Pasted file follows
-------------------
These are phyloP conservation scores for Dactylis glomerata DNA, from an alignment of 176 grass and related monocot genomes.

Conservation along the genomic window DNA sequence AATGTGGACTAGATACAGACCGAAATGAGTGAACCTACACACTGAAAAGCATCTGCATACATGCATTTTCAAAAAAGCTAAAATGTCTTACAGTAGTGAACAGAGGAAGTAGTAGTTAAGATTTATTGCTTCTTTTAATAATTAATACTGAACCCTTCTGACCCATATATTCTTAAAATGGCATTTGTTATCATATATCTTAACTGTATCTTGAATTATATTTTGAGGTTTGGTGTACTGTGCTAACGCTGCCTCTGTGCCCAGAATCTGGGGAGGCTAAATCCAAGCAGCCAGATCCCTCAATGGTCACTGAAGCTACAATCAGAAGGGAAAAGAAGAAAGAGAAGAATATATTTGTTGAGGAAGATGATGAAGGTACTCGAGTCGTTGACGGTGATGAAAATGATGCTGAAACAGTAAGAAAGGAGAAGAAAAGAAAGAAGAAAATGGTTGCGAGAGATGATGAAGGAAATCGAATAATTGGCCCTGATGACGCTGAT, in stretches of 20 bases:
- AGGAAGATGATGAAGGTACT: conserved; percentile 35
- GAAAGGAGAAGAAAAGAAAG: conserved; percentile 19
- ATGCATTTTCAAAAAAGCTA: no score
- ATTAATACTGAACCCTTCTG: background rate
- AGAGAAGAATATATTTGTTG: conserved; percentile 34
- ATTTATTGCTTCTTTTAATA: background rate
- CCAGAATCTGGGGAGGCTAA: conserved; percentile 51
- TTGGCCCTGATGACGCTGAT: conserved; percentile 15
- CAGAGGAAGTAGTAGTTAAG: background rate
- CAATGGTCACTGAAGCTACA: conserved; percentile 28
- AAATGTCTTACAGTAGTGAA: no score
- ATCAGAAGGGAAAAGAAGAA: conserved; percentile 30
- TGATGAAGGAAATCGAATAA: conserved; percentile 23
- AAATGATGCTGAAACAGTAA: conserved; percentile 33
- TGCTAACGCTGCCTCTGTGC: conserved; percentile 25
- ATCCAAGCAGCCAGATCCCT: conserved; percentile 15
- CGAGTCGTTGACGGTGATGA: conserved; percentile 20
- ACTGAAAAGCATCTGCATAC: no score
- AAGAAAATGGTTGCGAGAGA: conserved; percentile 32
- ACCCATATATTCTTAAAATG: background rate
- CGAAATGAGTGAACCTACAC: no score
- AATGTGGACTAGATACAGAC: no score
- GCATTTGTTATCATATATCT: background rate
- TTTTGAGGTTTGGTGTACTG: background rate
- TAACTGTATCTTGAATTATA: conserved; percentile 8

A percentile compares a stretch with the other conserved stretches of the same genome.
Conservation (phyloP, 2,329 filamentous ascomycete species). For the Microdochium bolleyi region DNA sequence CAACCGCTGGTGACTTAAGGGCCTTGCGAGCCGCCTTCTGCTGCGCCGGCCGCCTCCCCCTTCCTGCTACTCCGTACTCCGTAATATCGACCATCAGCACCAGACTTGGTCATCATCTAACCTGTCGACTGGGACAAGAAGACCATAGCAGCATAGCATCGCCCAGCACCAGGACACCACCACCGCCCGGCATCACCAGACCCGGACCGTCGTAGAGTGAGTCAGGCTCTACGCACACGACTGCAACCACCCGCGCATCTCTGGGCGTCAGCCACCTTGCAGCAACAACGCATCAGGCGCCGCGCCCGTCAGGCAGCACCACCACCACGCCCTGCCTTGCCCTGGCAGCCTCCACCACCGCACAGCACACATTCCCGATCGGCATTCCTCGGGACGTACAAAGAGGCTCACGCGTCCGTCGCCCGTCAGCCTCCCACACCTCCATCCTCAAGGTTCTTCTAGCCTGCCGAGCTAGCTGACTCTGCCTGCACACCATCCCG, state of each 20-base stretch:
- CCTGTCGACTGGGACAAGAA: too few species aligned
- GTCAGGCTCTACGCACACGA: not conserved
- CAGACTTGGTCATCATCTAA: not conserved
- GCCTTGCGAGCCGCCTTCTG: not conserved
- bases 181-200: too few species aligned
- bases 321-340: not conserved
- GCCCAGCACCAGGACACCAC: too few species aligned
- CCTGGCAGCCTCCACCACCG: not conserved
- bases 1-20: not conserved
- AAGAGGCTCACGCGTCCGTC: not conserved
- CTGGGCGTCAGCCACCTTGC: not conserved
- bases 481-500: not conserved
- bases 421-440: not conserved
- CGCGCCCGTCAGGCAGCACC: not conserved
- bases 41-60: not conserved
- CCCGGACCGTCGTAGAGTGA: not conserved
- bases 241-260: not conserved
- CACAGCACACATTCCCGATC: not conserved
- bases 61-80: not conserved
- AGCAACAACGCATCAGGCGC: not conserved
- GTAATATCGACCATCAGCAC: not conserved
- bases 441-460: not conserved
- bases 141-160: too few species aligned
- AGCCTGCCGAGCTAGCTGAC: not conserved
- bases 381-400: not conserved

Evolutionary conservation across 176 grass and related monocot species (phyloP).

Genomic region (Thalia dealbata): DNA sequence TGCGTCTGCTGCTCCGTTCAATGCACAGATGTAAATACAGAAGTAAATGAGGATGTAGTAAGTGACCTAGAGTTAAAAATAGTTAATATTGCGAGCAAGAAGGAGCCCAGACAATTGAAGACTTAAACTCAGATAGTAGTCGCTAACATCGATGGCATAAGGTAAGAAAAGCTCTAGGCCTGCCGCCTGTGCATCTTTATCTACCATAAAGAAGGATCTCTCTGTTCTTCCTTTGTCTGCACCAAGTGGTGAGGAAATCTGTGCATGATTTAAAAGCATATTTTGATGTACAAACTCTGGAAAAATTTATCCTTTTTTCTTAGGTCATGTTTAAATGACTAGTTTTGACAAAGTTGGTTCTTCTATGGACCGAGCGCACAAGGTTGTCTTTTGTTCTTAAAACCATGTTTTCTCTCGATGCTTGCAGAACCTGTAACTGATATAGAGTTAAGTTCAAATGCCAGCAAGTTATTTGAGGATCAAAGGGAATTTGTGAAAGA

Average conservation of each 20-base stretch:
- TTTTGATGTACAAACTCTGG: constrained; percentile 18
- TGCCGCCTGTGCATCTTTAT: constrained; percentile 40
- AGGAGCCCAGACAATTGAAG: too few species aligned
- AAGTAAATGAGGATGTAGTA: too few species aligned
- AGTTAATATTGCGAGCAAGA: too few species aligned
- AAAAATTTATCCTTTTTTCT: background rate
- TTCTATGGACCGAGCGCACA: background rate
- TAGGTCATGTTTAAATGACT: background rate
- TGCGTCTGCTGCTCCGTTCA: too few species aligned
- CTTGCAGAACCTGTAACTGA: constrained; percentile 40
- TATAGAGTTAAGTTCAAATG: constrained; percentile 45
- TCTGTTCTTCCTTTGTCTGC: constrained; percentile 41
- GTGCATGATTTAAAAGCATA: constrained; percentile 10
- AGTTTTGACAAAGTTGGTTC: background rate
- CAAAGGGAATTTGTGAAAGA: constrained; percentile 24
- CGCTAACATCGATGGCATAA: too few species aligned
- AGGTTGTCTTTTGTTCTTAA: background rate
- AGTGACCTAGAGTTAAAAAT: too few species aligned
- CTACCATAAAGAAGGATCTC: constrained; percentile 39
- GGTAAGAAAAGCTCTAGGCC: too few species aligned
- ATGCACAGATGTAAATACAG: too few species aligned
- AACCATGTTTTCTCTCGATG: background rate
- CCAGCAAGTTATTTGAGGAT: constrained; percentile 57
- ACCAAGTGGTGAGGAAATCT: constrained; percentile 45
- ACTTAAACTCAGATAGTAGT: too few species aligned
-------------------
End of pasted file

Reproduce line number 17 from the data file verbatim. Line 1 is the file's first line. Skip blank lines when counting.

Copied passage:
- TGCTAACGCTGCCTCTGTGC: conserved; percentile 25